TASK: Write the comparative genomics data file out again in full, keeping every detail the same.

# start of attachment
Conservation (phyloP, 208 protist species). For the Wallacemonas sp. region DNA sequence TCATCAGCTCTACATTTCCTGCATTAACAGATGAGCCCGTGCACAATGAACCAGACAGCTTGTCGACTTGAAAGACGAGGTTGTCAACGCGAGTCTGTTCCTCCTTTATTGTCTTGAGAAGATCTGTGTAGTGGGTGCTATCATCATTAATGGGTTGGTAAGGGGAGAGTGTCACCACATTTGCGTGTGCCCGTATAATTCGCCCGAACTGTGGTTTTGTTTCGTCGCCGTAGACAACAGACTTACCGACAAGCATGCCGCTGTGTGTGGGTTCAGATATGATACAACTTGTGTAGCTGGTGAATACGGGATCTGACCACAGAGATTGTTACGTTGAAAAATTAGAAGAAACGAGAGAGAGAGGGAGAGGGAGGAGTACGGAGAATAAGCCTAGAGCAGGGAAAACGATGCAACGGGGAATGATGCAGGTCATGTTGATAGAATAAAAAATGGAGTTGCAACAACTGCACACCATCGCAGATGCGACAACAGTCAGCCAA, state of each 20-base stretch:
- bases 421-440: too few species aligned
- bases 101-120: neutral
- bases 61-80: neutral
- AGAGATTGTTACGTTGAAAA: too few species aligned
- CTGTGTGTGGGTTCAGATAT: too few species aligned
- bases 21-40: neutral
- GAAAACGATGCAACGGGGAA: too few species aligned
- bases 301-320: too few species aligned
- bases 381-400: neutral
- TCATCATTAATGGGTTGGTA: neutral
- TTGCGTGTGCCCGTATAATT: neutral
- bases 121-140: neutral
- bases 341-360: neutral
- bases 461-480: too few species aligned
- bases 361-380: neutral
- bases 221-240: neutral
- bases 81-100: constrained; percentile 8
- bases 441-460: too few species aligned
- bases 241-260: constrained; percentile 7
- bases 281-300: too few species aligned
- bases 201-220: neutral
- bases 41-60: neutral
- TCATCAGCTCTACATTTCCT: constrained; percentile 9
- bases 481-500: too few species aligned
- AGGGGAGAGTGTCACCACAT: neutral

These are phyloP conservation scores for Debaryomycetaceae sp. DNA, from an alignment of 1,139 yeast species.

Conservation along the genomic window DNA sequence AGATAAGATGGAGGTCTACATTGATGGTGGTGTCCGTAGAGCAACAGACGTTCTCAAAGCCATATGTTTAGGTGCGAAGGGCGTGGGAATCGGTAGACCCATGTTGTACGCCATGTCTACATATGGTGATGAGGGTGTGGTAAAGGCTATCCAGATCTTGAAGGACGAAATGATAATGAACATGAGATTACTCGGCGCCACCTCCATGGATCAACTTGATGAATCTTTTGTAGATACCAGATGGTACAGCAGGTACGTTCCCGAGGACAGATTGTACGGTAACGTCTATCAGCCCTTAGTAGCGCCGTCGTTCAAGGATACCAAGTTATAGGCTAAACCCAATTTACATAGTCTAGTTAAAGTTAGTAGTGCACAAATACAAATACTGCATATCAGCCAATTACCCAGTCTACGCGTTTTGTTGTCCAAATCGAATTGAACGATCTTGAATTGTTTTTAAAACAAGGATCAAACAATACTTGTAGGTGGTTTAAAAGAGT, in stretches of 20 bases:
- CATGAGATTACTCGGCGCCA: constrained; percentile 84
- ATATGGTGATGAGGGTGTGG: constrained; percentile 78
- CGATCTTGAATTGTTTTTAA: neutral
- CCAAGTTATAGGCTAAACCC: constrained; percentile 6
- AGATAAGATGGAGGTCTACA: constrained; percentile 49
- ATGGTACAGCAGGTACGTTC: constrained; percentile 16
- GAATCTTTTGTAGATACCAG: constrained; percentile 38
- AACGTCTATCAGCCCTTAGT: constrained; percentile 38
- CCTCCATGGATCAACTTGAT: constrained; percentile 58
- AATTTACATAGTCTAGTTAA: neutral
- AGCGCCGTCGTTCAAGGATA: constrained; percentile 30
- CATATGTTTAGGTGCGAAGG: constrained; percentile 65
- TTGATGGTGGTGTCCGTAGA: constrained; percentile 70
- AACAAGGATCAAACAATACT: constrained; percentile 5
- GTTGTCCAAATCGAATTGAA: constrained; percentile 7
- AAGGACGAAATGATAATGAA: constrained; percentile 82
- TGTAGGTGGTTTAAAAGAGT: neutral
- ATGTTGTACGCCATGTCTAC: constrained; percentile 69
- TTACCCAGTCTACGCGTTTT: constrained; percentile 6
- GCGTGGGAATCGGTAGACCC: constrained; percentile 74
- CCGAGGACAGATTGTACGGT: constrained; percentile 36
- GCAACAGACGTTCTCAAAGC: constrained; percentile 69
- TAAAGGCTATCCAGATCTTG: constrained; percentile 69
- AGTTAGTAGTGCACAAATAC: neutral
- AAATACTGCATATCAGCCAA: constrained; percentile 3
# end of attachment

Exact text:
Conservation (phyloP, 208 protist species). For the Wallacemonas sp. region DNA sequence TCATCAGCTCTACATTTCCTGCATTAACAGATGAGCCCGTGCACAATGAACCAGACAGCTTGTCGACTTGAAAGACGAGGTTGTCAACGCGAGTCTGTTCCTCCTTTATTGTCTTGAGAAGATCTGTGTAGTGGGTGCTATCATCATTAATGGGTTGGTAAGGGGAGAGTGTCACCACATTTGCGTGTGCCCGTATAATTCGCCCGAACTGTGGTTTTGTTTCGTCGCCGTAGACAACAGACTTACCGACAAGCATGCCGCTGTGTGTGGGTTCAGATATGATACAACTTGTGTAGCTGGTGAATACGGGATCTGACCACAGAGATTGTTACGTTGAAAAATTAGAAGAAACGAGAGAGAGAGGGAGAGGGAGGAGTACGGAGAATAAGCCTAGAGCAGGGAAAACGATGCAACGGGGAATGATGCAGGTCATGTTGATAGAATAAAAAATGGAGTTGCAACAACTGCACACCATCGCAGATGCGACAACAGTCAGCCAA, state of each 20-base stretch:
- bases 421-440: too few species aligned
- bases 101-120: neutral
- bases 61-80: neutral
- AGAGATTGTTACGTTGAAAA: too few species aligned
- CTGTGTGTGGGTTCAGATAT: too few species aligned
- bases 21-40: neutral
- GAAAACGATGCAACGGGGAA: too few species aligned
- bases 301-320: too few species aligned
- bases 381-400: neutral
- TCATCATTAATGGGTTGGTA: neutral
- TTGCGTGTGCCCGTATAATT: neutral
- bases 121-140: neutral
- bases 341-360: neutral
- bases 461-480: too few species aligned
- bases 361-380: neutral
- bases 221-240: neutral
- bases 81-100: constrained; percentile 8
- bases 441-460: too few species aligned
- bases 241-260: constrained; percentile 7
- bases 281-300: too few species aligned
- bases 201-220: neutral
- bases 41-60: neutral
- TCATCAGCTCTACATTTCCT: constrained; percentile 9
- bases 481-500: too few species aligned
- AGGGGAGAGTGTCACCACAT: neutral

These are phyloP conservation scores for Debaryomycetaceae sp. DNA, from an alignment of 1,139 yeast species.

Conservation along the genomic window DNA sequence AGATAAGATGGAGGTCTACATTGATGGTGGTGTCCGTAGAGCAACAGACGTTCTCAAAGCCATATGTTTAGGTGCGAAGGGCGTGGGAATCGGTAGACCCATGTTGTACGCCATGTCTACATATGGTGATGAGGGTGTGGTAAAGGCTATCCAGATCTTGAAGGACGAAATGATAATGAACATGAGATTACTCGGCGCCACCTCCATGGATCAACTTGATGAATCTTTTGTAGATACCAGATGGTACAGCAGGTACGTTCCCGAGGACAGATTGTACGGTAACGTCTATCAGCCCTTAGTAGCGCCGTCGTTCAAGGATACCAAGTTATAGGCTAAACCCAATTTACATAGTCTAGTTAAAGTTAGTAGTGCACAAATACAAATACTGCATATCAGCCAATTACCCAGTCTACGCGTTTTGTTGTCCAAATCGAATTGAACGATCTTGAATTGTTTTTAAAACAAGGATCAAACAATACTTGTAGGTGGTTTAAAAGAGT, in stretches of 20 bases:
- CATGAGATTACTCGGCGCCA: constrained; percentile 84
- ATATGGTGATGAGGGTGTGG: constrained; percentile 78
- CGATCTTGAATTGTTTTTAA: neutral
- CCAAGTTATAGGCTAAACCC: constrained; percentile 6
- AGATAAGATGGAGGTCTACA: constrained; percentile 49
- ATGGTACAGCAGGTACGTTC: constrained; percentile 16
- GAATCTTTTGTAGATACCAG: constrained; percentile 38
- AACGTCTATCAGCCCTTAGT: constrained; percentile 38
- CCTCCATGGATCAACTTGAT: constrained; percentile 58
- AATTTACATAGTCTAGTTAA: neutral
- AGCGCCGTCGTTCAAGGATA: constrained; percentile 30
- CATATGTTTAGGTGCGAAGG: constrained; percentile 65
- TTGATGGTGGTGTCCGTAGA: constrained; percentile 70
- AACAAGGATCAAACAATACT: constrained; percentile 5
- GTTGTCCAAATCGAATTGAA: constrained; percentile 7
- AAGGACGAAATGATAATGAA: constrained; percentile 82
- TGTAGGTGGTTTAAAAGAGT: neutral
- ATGTTGTACGCCATGTCTAC: constrained; percentile 69
- TTACCCAGTCTACGCGTTTT: constrained; percentile 6
- GCGTGGGAATCGGTAGACCC: constrained; percentile 74
- CCGAGGACAGATTGTACGGT: constrained; percentile 36
- GCAACAGACGTTCTCAAAGC: constrained; percentile 69
- TAAAGGCTATCCAGATCTTG: constrained; percentile 69
- AGTTAGTAGTGCACAAATAC: neutral
- AAATACTGCATATCAGCCAA: constrained; percentile 3